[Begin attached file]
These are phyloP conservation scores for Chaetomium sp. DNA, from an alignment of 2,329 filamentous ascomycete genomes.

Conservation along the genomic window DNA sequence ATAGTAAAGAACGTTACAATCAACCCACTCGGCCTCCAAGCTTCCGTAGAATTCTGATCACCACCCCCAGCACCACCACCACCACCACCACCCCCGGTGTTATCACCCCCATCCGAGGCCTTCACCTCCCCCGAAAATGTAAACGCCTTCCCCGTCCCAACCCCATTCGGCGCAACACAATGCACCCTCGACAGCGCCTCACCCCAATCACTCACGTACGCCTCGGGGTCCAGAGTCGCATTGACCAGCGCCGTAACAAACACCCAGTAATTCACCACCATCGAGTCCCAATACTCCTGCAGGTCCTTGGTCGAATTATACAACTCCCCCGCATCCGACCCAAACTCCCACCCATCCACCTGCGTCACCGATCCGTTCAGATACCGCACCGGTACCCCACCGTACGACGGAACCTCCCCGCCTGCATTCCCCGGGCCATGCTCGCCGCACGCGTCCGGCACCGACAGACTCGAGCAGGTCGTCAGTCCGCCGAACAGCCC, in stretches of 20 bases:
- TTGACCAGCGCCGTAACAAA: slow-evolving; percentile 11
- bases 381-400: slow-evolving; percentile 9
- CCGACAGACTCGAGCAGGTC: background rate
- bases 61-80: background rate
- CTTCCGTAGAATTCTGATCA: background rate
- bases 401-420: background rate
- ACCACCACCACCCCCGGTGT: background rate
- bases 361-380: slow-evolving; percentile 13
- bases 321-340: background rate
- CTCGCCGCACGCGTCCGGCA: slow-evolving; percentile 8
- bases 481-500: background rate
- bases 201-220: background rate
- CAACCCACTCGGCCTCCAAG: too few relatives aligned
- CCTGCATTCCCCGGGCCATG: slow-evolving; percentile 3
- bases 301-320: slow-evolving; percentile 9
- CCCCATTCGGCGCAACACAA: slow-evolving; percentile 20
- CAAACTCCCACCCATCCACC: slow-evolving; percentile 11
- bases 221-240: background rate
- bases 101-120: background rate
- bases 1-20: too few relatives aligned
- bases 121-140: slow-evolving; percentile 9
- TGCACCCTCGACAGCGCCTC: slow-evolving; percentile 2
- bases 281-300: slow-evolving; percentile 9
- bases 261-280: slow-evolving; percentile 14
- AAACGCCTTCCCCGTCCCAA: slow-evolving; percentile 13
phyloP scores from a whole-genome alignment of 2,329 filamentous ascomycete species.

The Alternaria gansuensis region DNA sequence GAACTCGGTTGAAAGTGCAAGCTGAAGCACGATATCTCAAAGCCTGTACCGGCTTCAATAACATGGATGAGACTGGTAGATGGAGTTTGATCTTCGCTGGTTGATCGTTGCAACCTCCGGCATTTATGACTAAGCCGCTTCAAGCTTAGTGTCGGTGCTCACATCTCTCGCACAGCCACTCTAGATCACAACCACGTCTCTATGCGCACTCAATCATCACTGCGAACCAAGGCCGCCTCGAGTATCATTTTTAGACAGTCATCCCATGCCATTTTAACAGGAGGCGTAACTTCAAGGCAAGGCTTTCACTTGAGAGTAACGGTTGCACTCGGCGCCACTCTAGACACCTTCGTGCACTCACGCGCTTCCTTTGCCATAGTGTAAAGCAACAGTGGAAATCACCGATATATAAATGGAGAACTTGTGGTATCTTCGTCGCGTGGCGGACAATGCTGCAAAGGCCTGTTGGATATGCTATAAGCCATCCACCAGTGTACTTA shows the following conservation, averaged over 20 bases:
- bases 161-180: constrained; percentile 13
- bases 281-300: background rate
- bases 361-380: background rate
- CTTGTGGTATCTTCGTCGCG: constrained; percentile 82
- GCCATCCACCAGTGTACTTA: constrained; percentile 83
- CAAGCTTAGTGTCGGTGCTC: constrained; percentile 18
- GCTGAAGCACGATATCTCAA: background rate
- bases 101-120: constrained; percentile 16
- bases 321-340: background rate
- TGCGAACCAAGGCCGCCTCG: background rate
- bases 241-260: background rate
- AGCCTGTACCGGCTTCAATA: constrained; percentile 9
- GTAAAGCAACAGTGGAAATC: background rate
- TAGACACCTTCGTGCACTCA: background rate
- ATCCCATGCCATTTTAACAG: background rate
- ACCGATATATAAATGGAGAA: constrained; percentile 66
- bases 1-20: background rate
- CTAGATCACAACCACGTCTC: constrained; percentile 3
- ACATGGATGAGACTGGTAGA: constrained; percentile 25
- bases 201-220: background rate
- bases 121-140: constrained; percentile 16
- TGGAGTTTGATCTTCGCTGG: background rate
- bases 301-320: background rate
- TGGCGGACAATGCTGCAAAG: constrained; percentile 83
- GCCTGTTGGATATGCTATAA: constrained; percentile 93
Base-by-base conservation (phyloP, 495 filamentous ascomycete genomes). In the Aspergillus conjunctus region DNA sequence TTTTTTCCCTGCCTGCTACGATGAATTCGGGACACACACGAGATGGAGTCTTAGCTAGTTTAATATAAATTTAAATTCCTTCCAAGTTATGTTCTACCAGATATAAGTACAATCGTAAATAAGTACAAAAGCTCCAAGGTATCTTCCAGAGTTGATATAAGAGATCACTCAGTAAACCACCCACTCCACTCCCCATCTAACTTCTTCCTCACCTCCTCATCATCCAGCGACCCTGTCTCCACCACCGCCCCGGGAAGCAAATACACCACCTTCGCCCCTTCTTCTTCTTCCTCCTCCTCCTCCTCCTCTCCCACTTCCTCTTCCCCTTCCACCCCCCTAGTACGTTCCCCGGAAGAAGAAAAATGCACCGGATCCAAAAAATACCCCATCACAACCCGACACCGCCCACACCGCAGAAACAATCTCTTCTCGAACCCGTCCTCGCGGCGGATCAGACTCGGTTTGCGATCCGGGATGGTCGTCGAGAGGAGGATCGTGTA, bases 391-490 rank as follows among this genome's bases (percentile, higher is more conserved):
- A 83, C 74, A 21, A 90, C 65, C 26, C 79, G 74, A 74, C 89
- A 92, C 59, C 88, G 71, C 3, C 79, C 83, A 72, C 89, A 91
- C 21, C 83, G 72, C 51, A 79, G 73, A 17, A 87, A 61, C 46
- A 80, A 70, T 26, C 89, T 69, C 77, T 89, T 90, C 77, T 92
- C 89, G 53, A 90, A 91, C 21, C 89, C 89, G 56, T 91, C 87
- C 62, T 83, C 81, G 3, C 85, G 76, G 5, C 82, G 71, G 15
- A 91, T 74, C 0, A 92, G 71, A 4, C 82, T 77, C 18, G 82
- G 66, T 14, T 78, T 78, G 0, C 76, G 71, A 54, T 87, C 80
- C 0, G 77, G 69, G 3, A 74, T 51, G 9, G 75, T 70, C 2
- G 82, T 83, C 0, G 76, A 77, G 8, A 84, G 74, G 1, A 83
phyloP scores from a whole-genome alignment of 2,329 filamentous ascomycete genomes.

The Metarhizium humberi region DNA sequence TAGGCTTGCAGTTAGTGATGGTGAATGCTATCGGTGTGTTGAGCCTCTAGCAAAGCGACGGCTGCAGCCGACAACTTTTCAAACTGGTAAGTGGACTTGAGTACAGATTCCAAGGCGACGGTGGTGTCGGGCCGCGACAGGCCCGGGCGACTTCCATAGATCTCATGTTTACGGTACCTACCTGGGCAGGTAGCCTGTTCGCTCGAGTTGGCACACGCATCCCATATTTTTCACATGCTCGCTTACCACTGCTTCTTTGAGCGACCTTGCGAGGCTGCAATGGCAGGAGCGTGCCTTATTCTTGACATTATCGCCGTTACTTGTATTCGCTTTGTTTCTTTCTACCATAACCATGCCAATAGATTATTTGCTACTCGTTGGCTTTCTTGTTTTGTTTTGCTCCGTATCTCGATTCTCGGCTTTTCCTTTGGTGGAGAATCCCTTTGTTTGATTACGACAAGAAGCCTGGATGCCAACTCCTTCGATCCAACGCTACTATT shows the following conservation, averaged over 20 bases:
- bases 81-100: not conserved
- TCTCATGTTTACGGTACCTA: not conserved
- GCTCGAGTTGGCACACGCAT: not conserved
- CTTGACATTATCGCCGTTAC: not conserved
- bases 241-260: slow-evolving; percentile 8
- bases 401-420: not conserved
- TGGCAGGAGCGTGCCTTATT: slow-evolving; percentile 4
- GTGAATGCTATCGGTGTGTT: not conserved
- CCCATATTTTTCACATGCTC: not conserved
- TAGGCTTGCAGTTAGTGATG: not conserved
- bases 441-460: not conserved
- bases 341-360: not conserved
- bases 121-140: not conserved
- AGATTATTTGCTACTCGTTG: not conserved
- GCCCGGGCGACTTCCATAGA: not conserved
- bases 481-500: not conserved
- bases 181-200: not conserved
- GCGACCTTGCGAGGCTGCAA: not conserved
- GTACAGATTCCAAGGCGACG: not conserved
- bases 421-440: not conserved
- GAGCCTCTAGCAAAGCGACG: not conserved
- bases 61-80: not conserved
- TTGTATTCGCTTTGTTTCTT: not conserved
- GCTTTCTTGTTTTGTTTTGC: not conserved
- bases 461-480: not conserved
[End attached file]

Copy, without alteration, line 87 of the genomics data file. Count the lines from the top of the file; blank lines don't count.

- bases 421-440: not conserved